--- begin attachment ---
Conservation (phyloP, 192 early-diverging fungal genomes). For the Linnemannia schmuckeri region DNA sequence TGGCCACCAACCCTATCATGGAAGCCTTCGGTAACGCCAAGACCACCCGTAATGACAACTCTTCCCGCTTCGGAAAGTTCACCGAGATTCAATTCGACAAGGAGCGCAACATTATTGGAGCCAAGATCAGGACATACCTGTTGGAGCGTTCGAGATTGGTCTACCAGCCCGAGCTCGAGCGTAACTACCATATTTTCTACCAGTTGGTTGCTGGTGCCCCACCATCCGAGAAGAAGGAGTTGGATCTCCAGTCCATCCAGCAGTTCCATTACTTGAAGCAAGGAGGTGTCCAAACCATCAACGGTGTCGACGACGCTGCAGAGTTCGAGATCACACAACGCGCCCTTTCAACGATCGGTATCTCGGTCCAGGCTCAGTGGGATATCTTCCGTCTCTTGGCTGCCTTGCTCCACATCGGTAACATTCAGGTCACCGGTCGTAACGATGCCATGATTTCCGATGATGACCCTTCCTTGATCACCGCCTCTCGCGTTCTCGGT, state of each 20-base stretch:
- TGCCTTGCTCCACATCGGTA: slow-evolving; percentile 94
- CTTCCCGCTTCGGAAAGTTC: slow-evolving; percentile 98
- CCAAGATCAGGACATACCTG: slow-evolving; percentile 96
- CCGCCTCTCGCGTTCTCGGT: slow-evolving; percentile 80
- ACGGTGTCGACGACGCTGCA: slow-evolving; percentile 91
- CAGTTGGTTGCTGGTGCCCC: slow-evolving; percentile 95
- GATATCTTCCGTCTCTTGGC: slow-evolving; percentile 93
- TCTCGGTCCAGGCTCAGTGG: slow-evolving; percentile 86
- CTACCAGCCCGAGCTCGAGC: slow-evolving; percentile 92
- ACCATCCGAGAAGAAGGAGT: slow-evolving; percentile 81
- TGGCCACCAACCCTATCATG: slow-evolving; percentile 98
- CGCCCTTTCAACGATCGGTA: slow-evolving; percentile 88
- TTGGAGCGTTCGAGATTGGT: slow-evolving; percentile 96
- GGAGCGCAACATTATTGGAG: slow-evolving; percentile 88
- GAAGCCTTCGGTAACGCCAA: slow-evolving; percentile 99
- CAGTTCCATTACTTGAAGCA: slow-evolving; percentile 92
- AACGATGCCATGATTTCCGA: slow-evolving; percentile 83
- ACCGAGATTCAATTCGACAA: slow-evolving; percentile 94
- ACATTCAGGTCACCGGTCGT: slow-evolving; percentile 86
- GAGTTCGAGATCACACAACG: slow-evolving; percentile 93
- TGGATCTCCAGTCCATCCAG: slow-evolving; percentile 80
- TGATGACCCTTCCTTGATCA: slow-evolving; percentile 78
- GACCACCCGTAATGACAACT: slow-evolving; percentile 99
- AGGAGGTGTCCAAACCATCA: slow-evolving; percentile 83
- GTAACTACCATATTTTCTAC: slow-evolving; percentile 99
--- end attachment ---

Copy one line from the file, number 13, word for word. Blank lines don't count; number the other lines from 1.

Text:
- CGCCCTTTCAACGATCGGTA: slow-evolving; percentile 88